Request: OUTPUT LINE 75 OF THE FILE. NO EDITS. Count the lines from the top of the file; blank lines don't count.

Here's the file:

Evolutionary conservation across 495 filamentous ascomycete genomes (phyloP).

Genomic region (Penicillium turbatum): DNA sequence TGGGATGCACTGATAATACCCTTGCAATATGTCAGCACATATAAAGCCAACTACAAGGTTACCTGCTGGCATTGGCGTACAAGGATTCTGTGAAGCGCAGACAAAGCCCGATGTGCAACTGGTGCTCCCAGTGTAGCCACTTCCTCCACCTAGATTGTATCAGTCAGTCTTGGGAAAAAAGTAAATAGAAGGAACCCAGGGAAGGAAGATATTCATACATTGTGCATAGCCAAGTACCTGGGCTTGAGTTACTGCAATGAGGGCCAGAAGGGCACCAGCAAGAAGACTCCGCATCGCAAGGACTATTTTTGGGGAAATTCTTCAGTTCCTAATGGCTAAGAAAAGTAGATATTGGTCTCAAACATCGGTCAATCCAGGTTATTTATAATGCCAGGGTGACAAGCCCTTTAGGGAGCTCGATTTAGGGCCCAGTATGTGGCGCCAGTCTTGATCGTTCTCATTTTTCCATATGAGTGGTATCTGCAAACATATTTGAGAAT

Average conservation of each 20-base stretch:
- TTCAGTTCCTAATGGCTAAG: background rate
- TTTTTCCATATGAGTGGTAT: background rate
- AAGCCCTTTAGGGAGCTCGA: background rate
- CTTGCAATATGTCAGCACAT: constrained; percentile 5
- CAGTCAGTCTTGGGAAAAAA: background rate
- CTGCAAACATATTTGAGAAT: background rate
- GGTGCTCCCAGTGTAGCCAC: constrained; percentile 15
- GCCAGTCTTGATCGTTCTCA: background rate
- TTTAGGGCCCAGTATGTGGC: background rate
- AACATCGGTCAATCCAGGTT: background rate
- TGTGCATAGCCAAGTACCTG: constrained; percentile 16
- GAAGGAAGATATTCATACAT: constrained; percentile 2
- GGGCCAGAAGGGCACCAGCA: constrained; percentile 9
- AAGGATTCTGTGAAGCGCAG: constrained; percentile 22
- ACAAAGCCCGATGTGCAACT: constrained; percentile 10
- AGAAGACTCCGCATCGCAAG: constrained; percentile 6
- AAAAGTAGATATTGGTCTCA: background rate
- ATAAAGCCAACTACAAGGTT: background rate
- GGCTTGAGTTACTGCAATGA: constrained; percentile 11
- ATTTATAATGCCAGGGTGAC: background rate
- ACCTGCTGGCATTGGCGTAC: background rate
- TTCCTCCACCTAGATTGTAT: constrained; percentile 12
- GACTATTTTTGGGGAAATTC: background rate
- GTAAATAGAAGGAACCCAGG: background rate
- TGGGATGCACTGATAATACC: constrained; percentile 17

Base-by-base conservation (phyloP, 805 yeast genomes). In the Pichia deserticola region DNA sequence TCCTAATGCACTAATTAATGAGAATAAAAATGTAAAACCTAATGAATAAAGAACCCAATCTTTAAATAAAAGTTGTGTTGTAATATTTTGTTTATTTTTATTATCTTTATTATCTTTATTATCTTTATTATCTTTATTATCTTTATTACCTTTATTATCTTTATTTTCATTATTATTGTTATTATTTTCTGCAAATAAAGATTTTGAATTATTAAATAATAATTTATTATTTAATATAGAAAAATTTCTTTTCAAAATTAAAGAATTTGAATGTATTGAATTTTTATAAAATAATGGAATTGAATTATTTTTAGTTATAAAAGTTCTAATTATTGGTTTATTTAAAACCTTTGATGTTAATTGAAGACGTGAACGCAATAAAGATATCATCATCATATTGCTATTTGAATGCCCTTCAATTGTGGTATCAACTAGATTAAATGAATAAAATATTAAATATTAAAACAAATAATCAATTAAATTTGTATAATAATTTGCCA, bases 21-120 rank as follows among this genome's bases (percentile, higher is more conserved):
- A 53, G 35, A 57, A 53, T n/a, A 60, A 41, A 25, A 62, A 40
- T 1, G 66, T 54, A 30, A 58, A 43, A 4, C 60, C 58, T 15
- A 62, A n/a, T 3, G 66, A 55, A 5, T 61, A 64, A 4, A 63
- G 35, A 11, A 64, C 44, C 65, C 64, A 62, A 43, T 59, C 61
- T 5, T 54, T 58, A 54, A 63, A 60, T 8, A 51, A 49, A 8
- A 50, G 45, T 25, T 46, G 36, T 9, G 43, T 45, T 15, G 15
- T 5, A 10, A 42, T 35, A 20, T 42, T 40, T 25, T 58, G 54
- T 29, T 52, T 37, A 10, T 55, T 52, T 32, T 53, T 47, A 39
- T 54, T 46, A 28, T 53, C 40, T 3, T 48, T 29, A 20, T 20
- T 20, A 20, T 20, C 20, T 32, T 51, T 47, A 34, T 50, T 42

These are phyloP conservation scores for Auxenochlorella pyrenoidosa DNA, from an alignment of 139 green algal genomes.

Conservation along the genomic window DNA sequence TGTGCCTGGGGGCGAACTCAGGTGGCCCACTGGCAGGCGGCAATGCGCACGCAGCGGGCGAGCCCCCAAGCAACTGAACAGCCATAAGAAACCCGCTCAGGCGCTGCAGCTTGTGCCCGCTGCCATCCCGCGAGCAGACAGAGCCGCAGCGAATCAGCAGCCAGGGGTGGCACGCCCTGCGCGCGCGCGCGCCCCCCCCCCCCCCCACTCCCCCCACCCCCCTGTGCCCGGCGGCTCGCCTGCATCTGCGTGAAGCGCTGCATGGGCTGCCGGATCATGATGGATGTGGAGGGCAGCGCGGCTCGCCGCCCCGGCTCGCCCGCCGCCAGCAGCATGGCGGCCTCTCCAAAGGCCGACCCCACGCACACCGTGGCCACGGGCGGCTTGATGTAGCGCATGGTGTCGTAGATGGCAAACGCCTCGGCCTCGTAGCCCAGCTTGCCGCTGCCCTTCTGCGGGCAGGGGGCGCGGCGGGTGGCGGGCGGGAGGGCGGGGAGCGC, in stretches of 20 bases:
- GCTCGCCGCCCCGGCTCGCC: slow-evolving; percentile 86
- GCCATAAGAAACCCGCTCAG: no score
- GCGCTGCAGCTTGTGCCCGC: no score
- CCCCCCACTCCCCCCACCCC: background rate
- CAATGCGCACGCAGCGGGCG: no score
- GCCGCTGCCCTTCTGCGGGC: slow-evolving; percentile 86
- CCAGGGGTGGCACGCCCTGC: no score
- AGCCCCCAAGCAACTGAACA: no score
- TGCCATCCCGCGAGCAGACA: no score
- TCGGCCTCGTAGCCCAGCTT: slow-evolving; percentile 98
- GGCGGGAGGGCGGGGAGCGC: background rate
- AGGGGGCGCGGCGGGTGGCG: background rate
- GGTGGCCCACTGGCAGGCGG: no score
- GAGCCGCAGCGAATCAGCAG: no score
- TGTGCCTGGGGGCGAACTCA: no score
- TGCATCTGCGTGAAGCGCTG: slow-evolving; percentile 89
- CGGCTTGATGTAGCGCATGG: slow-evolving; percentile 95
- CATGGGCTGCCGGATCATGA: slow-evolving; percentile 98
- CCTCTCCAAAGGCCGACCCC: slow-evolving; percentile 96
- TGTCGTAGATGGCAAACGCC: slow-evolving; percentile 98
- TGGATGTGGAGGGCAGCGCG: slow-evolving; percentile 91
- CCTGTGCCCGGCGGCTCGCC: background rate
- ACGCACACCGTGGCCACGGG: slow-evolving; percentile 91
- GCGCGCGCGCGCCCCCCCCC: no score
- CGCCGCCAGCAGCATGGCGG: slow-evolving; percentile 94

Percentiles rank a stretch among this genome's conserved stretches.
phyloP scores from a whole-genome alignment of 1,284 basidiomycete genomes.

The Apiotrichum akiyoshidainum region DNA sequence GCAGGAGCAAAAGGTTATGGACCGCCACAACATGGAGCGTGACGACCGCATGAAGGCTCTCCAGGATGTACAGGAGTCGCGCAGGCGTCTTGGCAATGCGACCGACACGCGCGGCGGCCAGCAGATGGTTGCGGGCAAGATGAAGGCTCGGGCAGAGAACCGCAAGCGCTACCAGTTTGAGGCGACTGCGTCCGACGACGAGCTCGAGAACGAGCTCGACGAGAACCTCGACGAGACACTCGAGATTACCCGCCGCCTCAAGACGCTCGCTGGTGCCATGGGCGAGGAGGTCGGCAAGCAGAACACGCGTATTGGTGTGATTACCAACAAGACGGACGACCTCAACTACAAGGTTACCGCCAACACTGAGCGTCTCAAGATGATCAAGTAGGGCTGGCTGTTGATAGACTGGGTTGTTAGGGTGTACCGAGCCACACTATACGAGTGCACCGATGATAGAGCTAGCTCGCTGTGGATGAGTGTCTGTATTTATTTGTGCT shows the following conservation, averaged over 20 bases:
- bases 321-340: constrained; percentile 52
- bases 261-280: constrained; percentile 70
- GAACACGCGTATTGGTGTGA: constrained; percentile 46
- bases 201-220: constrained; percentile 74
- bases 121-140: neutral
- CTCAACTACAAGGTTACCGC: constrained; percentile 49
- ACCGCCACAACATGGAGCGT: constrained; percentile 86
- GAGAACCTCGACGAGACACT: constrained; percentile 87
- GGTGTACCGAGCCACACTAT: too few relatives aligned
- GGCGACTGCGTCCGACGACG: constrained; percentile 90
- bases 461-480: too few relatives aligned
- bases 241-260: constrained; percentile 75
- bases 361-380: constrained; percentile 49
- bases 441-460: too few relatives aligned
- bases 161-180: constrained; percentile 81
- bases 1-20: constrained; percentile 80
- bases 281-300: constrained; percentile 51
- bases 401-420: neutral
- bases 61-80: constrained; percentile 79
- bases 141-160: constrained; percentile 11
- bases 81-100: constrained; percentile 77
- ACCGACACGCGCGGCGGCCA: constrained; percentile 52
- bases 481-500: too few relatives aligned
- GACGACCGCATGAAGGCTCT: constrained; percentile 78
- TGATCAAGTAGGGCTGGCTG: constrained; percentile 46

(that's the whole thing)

- CTCAACTACAAGGTTACCGC: constrained; percentile 49